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What kind of group is a jury?
A jury is both a formal group and a task group.
A formal group is a group based off of organizational structure, while a task group represents a group of individuals coming together to complete a specific task. A jury is composed to help find the task of whether the defendant is guilty or not guilty. The fact that in a task group participants can cross command relationships signifies how a jury is a task group. Even though everyone in the jury has the initial task of helping reveal the appropriate outcome for the defendant, it is not a guarantee everyone in the jury will have the same viewpoint.
Describe an instance of deindividuation and explain how it occurs.
One instance of deindividuation occurs when juror constantly announces how he believes the boy is guilty and loses his temper to where he even wants to fight when it is time for him to explain why he feels the defendant is guilty.
The real reason why he is so convinced that the defendant is guilty is not the evidence given in the trial but the fact that he is mad at his son at the time.
Is there ever a specific instance where social loafing takes place?
An example of social loafing takes place regarding juror number four once it has been revealed that juror number eight does not feel that the boy is guilty. Initially juror number four is not verbally active in the debate and places his vote off what the other jurors have said.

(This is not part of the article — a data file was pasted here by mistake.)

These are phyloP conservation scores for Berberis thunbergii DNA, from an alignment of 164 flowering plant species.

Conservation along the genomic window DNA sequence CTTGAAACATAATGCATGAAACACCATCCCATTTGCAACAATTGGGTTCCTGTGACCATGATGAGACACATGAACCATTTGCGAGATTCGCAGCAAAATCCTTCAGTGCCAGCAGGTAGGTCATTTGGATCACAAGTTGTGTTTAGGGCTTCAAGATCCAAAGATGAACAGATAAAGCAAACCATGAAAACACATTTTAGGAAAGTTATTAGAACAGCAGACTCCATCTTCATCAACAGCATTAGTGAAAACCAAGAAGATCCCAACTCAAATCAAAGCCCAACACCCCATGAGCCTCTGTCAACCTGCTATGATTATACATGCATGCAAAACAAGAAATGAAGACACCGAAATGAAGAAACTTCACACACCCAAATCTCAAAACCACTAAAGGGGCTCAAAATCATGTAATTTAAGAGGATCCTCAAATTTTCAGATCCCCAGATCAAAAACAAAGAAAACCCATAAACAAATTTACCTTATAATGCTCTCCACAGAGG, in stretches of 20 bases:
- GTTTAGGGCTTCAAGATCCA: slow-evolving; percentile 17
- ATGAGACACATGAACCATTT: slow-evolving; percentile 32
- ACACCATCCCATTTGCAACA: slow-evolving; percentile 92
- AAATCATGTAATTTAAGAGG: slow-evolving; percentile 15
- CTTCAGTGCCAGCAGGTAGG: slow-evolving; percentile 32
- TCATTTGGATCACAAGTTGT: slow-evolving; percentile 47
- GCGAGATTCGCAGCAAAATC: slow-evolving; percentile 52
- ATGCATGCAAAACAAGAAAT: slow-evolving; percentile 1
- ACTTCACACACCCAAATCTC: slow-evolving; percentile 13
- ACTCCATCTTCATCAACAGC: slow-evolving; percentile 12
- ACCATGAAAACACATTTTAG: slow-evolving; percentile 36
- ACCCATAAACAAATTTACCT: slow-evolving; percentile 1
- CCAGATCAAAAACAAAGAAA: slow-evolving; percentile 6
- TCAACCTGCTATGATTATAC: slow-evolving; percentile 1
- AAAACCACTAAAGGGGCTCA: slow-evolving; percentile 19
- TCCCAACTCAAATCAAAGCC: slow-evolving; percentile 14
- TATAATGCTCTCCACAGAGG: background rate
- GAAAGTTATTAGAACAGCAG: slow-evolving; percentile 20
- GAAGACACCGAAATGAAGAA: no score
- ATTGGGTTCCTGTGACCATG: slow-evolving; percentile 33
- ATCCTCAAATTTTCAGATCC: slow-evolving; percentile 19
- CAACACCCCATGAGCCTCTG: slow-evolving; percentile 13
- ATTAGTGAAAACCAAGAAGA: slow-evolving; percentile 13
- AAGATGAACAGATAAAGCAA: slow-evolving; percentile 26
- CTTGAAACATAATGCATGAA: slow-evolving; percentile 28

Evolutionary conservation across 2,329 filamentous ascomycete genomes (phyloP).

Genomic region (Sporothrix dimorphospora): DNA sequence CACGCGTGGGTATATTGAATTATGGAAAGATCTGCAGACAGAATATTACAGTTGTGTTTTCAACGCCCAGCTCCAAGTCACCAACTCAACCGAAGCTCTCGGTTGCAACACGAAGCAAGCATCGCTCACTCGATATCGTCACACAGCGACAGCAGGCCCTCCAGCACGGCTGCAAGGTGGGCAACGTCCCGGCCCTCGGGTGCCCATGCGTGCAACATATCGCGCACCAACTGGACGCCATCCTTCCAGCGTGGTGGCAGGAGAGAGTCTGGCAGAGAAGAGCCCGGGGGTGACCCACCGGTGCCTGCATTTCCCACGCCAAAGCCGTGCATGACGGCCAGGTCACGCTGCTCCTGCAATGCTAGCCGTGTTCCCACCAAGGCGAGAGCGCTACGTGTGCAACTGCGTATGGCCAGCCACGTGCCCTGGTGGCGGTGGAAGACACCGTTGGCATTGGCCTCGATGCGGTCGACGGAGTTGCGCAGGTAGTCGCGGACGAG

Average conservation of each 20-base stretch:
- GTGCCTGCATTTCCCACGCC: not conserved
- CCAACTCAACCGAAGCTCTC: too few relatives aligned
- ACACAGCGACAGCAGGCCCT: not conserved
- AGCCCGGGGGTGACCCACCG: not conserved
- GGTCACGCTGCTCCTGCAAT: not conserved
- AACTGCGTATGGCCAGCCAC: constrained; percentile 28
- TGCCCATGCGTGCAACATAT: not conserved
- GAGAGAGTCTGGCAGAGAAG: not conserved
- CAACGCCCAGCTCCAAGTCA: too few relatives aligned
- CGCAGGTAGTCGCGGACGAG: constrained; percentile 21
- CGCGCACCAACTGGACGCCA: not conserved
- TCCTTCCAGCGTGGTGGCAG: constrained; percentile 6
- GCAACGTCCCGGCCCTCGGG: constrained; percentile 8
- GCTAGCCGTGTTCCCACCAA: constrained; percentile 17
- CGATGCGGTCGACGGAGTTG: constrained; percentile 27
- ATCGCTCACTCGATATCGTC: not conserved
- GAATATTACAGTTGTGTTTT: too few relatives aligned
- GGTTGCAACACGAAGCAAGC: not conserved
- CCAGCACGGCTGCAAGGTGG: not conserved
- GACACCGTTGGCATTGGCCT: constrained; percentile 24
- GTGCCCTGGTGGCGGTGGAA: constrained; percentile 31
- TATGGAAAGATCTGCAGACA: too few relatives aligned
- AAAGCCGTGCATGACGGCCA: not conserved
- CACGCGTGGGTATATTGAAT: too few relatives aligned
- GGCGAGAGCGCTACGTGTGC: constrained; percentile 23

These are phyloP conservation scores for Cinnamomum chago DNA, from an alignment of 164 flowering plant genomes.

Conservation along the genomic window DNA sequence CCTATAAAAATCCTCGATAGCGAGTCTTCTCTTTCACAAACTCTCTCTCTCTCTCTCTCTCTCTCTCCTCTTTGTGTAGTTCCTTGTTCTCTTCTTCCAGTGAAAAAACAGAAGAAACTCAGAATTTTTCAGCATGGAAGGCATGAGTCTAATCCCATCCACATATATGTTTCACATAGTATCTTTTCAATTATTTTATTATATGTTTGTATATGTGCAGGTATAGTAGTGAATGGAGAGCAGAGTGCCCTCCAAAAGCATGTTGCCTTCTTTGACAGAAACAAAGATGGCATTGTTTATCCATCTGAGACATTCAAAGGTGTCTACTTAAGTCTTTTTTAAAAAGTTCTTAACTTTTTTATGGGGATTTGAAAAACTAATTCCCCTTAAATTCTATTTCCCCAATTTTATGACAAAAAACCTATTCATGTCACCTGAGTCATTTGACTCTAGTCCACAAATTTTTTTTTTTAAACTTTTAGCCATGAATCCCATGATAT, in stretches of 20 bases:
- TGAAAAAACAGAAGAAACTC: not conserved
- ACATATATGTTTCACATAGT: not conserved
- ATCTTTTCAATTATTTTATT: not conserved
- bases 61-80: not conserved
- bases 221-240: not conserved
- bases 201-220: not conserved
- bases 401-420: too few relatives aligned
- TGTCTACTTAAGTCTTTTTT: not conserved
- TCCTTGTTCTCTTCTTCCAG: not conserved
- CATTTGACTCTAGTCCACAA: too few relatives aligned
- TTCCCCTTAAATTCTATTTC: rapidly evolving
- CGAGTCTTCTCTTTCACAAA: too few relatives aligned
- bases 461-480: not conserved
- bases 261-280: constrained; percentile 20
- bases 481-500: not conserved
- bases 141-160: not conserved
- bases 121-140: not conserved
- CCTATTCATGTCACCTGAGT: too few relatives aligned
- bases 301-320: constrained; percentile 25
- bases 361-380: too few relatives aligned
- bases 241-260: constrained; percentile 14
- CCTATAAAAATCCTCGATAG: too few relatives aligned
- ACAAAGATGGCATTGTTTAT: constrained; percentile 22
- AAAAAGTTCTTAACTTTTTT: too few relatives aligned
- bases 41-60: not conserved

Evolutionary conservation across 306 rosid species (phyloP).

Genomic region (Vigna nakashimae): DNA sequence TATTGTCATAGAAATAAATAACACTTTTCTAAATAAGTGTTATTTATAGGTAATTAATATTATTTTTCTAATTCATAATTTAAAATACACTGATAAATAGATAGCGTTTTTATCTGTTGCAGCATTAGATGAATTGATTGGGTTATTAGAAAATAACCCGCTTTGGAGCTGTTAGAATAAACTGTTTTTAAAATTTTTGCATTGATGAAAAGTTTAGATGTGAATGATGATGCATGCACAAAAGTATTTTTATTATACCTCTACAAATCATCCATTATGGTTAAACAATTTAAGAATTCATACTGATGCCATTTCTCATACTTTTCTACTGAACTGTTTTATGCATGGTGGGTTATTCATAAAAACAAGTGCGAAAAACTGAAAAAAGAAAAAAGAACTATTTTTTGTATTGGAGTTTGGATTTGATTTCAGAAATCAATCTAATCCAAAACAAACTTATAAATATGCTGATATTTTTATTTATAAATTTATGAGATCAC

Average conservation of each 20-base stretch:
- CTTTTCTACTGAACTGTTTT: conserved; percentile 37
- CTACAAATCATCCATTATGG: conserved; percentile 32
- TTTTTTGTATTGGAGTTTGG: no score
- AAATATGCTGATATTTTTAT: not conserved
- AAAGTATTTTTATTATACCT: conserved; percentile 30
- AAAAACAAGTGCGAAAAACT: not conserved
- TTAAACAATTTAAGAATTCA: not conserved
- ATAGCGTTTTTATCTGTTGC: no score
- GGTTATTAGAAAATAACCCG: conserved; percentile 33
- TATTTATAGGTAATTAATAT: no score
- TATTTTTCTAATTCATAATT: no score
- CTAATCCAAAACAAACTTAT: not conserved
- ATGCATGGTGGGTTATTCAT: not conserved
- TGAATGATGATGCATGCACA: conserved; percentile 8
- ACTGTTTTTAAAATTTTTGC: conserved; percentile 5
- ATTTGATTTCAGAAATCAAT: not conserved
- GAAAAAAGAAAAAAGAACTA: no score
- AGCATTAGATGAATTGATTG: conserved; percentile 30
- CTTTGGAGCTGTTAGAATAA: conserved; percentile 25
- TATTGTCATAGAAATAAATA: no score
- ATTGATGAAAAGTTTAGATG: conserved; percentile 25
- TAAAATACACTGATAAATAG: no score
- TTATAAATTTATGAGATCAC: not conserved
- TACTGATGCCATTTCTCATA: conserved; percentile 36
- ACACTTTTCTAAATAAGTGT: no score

By the end of the film juror number four finally speaks up and states his claim of how he believes the defendant is not guilty. I personally feel that juror number four being brave and finding his voice in this room of 11 different men had a correlation to do with him changing where he stood on the case. The common thing was to let the other men talk about it and go with whatever majority of them said. His change in his standing on the defendant initially gave him an identity in the room.
Describe an incident of informational and one of normative social influence.
Juror number eight used informational social influence by making known the fact that it could not be fully proven that the boy did commit the murder based on the evidence and gave a balanced viewpoint on the situation. An example of normative social influence was when then 12 casted their vote on whether the boy was guilty of murder. Some of the jurors were hesitant on their votes strictly due to a fear of being different than the norm of voting guilty. A normative influence would be when juror number ten says that “of course he is guilty” before the vote even took place.
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